After dipping last year, the number of child migrants from Central America is once again surging. Nearly 60,000 unaccompanied minors were apprehended on the southwest border over the past 12 months – a 50 percent increase from the previous year, according to figures released in October by U.S. Customs and Border Protection.
Many of the teens and children that first arrived in 2014 cited gang violence as reasons for their flight. This put them in an uncertain legal zone in their asylum claims, which typically respond to political or religious persecution. Despite measures by the Obama Administration to speed up their cases and urging from advocates and attorneys to clarify how gang violence should be seen under asylum law, thousands of juveniles are still working their way through the nation's busy immigration courts. And for those that do receive the long sought-after asylum status, it can bring both hope and challenges to a new life in the U.S.
"I was torn whether to continue or return"
Ana Hernández says the decision for her children to leave El Salvador was wrenching. She had left their home in the central part of the country when they were five, relocating to Los Angeles to seek steady work and send back money to them and their younger sister, who were being raised by their grandmother in her absence. As reports of violence and gang threats reached Southern California, she grew anxious about her children, who were entering their teen years. They could now become prime targets for recruitment from gangs, such as Mara Salvatrucha, or MS-13, a group with roots in Los Angeles and strong presence in El Salvador.
Then two years ago, phone calls from one of her sons, Alejandro, grew more intense.
"He kept saying, 'Mom, please bring me, bring me out of here,' asking me constantly," she recalled in Spanish. "But he didn't tell me what was really going on because he didn't want to worry me."
Aware of the dangerous trip north from news reports and other families, she tried to dissuade her sons from leaving. She feared kidnapping or risky travel by bus or train across several borders. But during one call, Alejandro broke down.
"He told me, 'If you don’t get me out of here, they’re going to kill me. If I stay here, they’re going to kill me,'" said Hernández. It was clear, she said, he was referring to local gangs in the neighborhood. "I didn’t doubt the fear, but the journey north also frightened me. I heard about all the risks, I watched the news. But I didn’t know what to do, because I also knew that they just couldn’t stay there."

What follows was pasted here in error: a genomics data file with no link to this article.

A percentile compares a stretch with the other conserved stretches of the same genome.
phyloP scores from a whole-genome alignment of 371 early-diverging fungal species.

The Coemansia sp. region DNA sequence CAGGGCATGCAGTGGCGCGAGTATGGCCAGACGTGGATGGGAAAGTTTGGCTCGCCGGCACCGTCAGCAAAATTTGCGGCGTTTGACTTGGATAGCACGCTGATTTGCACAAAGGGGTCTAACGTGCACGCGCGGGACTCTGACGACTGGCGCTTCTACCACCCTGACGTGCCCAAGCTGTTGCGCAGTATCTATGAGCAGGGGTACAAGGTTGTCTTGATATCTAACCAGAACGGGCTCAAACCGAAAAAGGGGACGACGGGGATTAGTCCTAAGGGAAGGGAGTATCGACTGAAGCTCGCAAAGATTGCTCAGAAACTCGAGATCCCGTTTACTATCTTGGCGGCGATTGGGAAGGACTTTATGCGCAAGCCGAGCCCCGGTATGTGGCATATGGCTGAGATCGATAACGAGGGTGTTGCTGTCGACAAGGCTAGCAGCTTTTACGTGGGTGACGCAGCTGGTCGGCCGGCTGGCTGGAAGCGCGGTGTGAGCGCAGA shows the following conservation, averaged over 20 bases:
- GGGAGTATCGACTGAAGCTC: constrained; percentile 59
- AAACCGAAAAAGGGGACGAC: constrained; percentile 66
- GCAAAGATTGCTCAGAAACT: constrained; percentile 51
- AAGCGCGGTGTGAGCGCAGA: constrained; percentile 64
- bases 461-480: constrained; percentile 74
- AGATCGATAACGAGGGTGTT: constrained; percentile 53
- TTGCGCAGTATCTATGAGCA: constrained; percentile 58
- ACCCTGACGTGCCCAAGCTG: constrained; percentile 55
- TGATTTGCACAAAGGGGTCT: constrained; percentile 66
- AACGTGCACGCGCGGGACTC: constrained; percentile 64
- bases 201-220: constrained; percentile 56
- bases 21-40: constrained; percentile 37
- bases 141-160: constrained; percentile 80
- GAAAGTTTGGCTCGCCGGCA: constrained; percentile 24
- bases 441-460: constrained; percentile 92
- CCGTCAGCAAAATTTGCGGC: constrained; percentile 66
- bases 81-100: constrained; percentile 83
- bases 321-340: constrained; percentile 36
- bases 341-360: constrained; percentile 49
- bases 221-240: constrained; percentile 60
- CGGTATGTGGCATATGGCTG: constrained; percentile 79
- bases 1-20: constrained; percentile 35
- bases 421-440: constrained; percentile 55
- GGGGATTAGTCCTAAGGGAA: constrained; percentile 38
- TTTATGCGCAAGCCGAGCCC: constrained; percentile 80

For Alejandro, then 14, who ended up leaving their home with his twin brother Luis, the journey north was also filled with conflict.
"I was very afraid, not knowing if I should go forward or turn back. I thought a lot about my family – mostly about my grandmother who was still stuck back home," he said. "I was torn whether to continue or return."
Eventually, the boys made it to southern Texas where they were apprehended by border officials. Their date of entry reads: June 24, 2014 in Hidalgo, Texas. That area is part of the border patrol's Rio Grande Sector, which charted 49,959 unaccompanied children that year – the highest by far of any sector along the Texas border. After a brief detention, Alejandro and Luis were reunited with their mother in Southern California and given a court date in Los Angeles.
Their legal journey toward asylum had begun.
El Salvador tops list of migrant countries
El Salvador, Honduras and Guatemala top the list of countries that have sent child migrants across the U.S. border in recent years. According to the latest data from U.S. Customs and Border Protection, border agents apprehended 27,114 migrants from El Salvador traveling as families in the past year, making the country the highest source of family migrants.
That's due to increasing instability and violence in the country, said Yanci Montes, the attorney who represented Luis and Alejandro Hernández-Gonzalez in L.A.'s immigration courts. Montes works at El Rescate, in Los Angeles, a legal advocacy group that offers low-cost immigration legal services. It was established in 1981 during the civil war in El Salvador, but the last few years have marked an influx that the group hasn't seen since that period, said Montes.
"I thought maybe people here wouldn't like us migrants," said Alejandro Hernández-Gonzalez. "But I've found the opposite."
After two years of immigration court dates and asylum office interviews, the two boys were granted asylum in March 2016. Alejandro said he's focused now on playing soccer and making friends at his new high school.
"People are offering a hand, helping from all over," he said. "And now I have to change my life for the better – it can't be like it was before in El Salvador."
During a visit to the family's home in La Quinta, his brother Luis showed off his recent geometry homework. It's a class he's struggling with, he said, but determined to improve in. He also pointed out a baseball hat collection in his bedroom, which featured an L.A. Dodgers hat, and a line of skateboards leaning against the wall.
"Here is my new country, my new life," said Luis, in halting English. "Everything is different."
Correction: This story has been revised to correct the name of the organization that Yanci Montes, the attorney, works for. It is called El Rescate, founded in 1981. KPCC regrets the error.